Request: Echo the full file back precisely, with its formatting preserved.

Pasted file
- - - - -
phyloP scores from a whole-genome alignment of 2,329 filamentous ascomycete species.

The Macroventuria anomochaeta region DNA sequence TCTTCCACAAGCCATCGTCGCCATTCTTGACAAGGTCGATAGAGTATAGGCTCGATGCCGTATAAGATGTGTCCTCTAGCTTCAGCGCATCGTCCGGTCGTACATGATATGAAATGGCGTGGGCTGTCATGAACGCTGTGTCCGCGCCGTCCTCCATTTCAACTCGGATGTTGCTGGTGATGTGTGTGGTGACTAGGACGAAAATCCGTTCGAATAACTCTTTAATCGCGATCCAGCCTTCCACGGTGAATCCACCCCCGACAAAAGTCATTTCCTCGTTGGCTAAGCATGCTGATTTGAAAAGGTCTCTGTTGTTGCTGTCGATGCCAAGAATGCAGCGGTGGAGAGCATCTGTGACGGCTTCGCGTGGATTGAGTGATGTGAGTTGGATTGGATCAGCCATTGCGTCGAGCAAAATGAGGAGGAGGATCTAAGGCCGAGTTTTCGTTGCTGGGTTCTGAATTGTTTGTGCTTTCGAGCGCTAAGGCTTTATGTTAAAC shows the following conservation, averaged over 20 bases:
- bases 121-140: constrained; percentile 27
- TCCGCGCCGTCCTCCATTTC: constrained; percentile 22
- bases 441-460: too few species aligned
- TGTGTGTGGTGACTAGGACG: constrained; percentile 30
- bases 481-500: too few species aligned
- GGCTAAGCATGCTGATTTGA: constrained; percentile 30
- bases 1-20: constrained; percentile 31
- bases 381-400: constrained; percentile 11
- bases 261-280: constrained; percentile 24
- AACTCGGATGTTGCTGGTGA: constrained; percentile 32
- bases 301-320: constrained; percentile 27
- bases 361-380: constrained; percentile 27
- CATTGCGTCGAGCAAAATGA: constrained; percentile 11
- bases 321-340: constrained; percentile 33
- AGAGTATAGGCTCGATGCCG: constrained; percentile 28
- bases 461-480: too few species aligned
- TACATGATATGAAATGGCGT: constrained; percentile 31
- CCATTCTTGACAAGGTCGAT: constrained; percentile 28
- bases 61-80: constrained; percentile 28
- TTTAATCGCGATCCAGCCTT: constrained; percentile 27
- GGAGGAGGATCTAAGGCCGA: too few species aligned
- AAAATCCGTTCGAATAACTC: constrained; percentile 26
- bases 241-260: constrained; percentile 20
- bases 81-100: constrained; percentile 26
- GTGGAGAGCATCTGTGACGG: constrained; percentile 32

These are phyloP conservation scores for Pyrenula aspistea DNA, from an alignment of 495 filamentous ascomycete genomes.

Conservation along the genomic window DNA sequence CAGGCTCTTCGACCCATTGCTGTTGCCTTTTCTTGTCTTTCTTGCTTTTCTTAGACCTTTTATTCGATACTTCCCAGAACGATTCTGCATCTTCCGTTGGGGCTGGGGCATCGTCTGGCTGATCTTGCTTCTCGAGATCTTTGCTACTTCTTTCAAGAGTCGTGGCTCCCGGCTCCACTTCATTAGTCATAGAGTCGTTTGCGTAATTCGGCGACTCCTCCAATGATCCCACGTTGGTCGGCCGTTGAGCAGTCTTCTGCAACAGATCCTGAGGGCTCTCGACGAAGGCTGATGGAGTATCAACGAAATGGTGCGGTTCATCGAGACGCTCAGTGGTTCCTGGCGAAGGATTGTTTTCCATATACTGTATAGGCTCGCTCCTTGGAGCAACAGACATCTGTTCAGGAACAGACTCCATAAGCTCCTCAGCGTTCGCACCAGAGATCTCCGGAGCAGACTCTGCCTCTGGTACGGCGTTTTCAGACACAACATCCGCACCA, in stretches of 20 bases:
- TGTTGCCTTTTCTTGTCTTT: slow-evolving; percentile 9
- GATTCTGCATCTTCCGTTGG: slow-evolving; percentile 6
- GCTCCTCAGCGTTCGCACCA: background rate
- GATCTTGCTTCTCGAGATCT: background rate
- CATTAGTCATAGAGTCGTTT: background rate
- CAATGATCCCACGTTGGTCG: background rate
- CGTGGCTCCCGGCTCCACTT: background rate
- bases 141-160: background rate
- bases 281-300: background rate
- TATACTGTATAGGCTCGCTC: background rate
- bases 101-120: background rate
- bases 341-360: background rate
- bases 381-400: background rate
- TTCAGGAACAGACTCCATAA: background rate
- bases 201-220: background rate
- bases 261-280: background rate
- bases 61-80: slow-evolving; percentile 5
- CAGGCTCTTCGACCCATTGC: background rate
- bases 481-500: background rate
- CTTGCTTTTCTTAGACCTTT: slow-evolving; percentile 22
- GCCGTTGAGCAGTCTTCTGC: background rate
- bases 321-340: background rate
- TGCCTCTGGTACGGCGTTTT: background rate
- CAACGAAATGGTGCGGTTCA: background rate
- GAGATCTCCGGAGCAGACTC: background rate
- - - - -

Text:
phyloP scores from a whole-genome alignment of 2,329 filamentous ascomycete species.

The Macroventuria anomochaeta region DNA sequence TCTTCCACAAGCCATCGTCGCCATTCTTGACAAGGTCGATAGAGTATAGGCTCGATGCCGTATAAGATGTGTCCTCTAGCTTCAGCGCATCGTCCGGTCGTACATGATATGAAATGGCGTGGGCTGTCATGAACGCTGTGTCCGCGCCGTCCTCCATTTCAACTCGGATGTTGCTGGTGATGTGTGTGGTGACTAGGACGAAAATCCGTTCGAATAACTCTTTAATCGCGATCCAGCCTTCCACGGTGAATCCACCCCCGACAAAAGTCATTTCCTCGTTGGCTAAGCATGCTGATTTGAAAAGGTCTCTGTTGTTGCTGTCGATGCCAAGAATGCAGCGGTGGAGAGCATCTGTGACGGCTTCGCGTGGATTGAGTGATGTGAGTTGGATTGGATCAGCCATTGCGTCGAGCAAAATGAGGAGGAGGATCTAAGGCCGAGTTTTCGTTGCTGGGTTCTGAATTGTTTGTGCTTTCGAGCGCTAAGGCTTTATGTTAAAC shows the following conservation, averaged over 20 bases:
- bases 121-140: constrained; percentile 27
- TCCGCGCCGTCCTCCATTTC: constrained; percentile 22
- bases 441-460: too few species aligned
- TGTGTGTGGTGACTAGGACG: constrained; percentile 30
- bases 481-500: too few species aligned
- GGCTAAGCATGCTGATTTGA: constrained; percentile 30
- bases 1-20: constrained; percentile 31
- bases 381-400: constrained; percentile 11
- bases 261-280: constrained; percentile 24
- AACTCGGATGTTGCTGGTGA: constrained; percentile 32
- bases 301-320: constrained; percentile 27
- bases 361-380: constrained; percentile 27
- CATTGCGTCGAGCAAAATGA: constrained; percentile 11
- bases 321-340: constrained; percentile 33
- AGAGTATAGGCTCGATGCCG: constrained; percentile 28
- bases 461-480: too few species aligned
- TACATGATATGAAATGGCGT: constrained; percentile 31
- CCATTCTTGACAAGGTCGAT: constrained; percentile 28
- bases 61-80: constrained; percentile 28
- TTTAATCGCGATCCAGCCTT: constrained; percentile 27
- GGAGGAGGATCTAAGGCCGA: too few species aligned
- AAAATCCGTTCGAATAACTC: constrained; percentile 26
- bases 241-260: constrained; percentile 20
- bases 81-100: constrained; percentile 26
- GTGGAGAGCATCTGTGACGG: constrained; percentile 32

These are phyloP conservation scores for Pyrenula aspistea DNA, from an alignment of 495 filamentous ascomycete genomes.

Conservation along the genomic window DNA sequence CAGGCTCTTCGACCCATTGCTGTTGCCTTTTCTTGTCTTTCTTGCTTTTCTTAGACCTTTTATTCGATACTTCCCAGAACGATTCTGCATCTTCCGTTGGGGCTGGGGCATCGTCTGGCTGATCTTGCTTCTCGAGATCTTTGCTACTTCTTTCAAGAGTCGTGGCTCCCGGCTCCACTTCATTAGTCATAGAGTCGTTTGCGTAATTCGGCGACTCCTCCAATGATCCCACGTTGGTCGGCCGTTGAGCAGTCTTCTGCAACAGATCCTGAGGGCTCTCGACGAAGGCTGATGGAGTATCAACGAAATGGTGCGGTTCATCGAGACGCTCAGTGGTTCCTGGCGAAGGATTGTTTTCCATATACTGTATAGGCTCGCTCCTTGGAGCAACAGACATCTGTTCAGGAACAGACTCCATAAGCTCCTCAGCGTTCGCACCAGAGATCTCCGGAGCAGACTCTGCCTCTGGTACGGCGTTTTCAGACACAACATCCGCACCA, in stretches of 20 bases:
- TGTTGCCTTTTCTTGTCTTT: slow-evolving; percentile 9
- GATTCTGCATCTTCCGTTGG: slow-evolving; percentile 6
- GCTCCTCAGCGTTCGCACCA: background rate
- GATCTTGCTTCTCGAGATCT: background rate
- CATTAGTCATAGAGTCGTTT: background rate
- CAATGATCCCACGTTGGTCG: background rate
- CGTGGCTCCCGGCTCCACTT: background rate
- bases 141-160: background rate
- bases 281-300: background rate
- TATACTGTATAGGCTCGCTC: background rate
- bases 101-120: background rate
- bases 341-360: background rate
- bases 381-400: background rate
- TTCAGGAACAGACTCCATAA: background rate
- bases 201-220: background rate
- bases 261-280: background rate
- bases 61-80: slow-evolving; percentile 5
- CAGGCTCTTCGACCCATTGC: background rate
- bases 481-500: background rate
- CTTGCTTTTCTTAGACCTTT: slow-evolving; percentile 22
- GCCGTTGAGCAGTCTTCTGC: background rate
- bases 321-340: background rate
- TGCCTCTGGTACGGCGTTTT: background rate
- CAACGAAATGGTGCGGTTCA: background rate
- GAGATCTCCGGAGCAGACTC: background rate